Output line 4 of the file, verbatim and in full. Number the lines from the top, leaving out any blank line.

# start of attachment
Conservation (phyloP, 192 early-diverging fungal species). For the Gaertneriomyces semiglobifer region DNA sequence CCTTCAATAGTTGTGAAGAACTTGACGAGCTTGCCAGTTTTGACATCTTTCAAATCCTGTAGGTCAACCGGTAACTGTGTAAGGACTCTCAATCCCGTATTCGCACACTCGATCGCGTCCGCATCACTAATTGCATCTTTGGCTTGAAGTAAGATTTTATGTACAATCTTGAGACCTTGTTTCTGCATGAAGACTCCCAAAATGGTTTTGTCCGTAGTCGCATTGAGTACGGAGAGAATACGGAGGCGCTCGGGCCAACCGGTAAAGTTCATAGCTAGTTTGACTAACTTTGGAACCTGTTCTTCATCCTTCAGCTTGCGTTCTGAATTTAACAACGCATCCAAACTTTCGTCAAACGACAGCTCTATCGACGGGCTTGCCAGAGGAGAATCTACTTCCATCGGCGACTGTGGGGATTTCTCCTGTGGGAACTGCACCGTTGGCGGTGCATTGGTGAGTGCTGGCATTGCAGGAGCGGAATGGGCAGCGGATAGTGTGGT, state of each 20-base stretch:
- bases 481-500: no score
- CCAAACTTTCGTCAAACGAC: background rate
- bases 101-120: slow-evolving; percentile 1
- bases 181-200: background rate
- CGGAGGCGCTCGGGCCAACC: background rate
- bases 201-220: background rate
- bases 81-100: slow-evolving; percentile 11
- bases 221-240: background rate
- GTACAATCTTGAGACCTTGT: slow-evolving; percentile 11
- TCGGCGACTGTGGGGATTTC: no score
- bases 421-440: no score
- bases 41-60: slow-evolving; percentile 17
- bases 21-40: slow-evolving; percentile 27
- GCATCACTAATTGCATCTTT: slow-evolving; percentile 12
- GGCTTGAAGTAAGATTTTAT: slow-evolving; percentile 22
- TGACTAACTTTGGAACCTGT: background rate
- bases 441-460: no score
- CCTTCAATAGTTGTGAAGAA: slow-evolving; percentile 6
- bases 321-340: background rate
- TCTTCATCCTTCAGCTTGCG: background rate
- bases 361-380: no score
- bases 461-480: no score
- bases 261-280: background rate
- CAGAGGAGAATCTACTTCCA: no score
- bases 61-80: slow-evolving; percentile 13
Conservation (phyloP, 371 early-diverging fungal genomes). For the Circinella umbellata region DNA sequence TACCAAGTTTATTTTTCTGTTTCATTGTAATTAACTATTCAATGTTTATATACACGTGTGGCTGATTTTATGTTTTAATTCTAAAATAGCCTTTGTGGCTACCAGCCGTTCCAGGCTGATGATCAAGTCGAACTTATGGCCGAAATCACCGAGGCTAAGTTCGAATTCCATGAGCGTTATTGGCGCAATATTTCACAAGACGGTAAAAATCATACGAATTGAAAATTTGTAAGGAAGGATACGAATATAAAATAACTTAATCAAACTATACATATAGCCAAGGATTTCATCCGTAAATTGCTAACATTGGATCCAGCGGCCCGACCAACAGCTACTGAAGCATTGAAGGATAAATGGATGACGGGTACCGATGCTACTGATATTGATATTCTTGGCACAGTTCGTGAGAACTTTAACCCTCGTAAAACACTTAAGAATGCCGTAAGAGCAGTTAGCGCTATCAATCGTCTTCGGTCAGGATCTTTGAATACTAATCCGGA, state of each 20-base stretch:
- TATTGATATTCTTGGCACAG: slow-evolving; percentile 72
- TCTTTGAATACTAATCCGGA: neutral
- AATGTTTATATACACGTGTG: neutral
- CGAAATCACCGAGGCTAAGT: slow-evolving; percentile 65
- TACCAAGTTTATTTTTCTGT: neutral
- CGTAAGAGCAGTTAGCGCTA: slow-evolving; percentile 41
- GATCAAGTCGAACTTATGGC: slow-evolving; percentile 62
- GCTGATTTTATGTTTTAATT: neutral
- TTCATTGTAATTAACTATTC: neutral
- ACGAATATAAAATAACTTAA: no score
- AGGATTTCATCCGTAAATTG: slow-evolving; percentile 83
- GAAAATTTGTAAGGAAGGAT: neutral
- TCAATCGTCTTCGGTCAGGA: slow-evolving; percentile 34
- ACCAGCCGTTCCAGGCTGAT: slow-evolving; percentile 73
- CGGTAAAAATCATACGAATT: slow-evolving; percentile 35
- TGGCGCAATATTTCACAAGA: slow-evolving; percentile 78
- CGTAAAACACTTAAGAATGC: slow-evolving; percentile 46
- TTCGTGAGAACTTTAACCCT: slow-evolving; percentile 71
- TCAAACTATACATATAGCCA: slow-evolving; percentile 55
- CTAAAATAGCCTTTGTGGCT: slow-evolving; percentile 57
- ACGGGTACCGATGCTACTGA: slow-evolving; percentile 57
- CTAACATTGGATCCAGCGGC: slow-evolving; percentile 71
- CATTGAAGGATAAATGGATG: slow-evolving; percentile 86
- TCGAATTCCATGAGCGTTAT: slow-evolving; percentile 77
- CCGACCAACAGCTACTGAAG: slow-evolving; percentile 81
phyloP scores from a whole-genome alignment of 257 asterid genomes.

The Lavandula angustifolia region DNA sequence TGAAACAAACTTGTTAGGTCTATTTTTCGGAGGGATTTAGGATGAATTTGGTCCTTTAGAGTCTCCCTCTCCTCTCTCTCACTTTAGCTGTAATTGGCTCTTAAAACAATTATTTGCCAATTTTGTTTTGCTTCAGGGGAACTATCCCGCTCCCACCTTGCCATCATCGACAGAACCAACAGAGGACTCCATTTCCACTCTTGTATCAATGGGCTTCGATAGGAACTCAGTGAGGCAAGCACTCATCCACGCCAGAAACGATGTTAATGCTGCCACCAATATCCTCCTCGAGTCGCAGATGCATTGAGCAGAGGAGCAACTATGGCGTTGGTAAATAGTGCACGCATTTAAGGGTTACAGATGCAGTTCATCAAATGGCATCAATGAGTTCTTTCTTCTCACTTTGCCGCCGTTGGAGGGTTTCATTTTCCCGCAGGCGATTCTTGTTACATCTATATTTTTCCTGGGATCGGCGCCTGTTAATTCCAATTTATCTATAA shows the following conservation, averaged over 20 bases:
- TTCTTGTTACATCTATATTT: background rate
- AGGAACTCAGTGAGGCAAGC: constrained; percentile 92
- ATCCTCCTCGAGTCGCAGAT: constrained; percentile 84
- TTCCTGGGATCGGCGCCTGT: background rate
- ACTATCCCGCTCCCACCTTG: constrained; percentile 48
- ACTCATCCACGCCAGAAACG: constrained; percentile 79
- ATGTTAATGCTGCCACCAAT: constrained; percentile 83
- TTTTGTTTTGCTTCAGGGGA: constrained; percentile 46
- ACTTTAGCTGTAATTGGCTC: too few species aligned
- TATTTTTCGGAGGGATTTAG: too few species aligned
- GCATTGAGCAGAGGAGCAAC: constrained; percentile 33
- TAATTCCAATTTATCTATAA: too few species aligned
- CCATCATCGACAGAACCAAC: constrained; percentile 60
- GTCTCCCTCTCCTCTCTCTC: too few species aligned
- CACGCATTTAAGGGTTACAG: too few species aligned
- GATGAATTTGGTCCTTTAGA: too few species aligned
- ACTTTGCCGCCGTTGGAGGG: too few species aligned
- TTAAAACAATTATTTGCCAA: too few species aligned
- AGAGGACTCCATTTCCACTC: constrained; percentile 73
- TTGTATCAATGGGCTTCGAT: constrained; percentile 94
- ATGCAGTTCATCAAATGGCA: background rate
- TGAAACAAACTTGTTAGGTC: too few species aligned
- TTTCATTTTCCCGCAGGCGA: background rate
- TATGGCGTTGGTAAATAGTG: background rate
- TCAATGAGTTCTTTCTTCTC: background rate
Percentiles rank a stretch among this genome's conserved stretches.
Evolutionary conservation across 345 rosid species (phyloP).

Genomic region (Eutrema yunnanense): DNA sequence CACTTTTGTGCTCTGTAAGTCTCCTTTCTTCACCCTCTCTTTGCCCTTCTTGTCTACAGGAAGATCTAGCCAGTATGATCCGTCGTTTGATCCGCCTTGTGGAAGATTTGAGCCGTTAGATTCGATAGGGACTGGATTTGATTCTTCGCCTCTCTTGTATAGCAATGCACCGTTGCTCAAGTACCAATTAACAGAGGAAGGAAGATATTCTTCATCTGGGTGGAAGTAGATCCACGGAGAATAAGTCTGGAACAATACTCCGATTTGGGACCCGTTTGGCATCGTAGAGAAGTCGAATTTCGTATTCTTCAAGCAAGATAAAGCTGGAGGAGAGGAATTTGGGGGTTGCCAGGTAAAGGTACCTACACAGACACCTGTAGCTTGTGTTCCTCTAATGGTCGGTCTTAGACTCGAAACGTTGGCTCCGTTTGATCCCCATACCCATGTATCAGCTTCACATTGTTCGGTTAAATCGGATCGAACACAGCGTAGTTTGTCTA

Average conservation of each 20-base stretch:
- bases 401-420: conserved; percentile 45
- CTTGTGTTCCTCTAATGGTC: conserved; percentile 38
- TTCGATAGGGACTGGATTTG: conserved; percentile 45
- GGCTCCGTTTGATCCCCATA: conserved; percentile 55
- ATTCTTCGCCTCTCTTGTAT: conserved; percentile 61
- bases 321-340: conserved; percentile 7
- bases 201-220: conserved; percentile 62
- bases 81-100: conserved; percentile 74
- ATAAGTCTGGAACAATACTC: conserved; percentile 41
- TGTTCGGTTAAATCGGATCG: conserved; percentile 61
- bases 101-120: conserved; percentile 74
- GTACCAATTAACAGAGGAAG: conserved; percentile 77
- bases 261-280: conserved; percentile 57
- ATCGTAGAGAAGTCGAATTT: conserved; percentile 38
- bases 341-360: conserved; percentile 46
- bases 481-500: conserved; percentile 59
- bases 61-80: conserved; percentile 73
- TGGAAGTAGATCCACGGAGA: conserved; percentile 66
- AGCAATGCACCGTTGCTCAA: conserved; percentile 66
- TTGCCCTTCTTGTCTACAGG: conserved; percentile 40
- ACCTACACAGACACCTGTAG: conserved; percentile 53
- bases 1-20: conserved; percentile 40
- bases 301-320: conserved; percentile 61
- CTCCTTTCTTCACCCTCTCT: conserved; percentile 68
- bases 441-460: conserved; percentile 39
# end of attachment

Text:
- bases 101-120: slow-evolving; percentile 1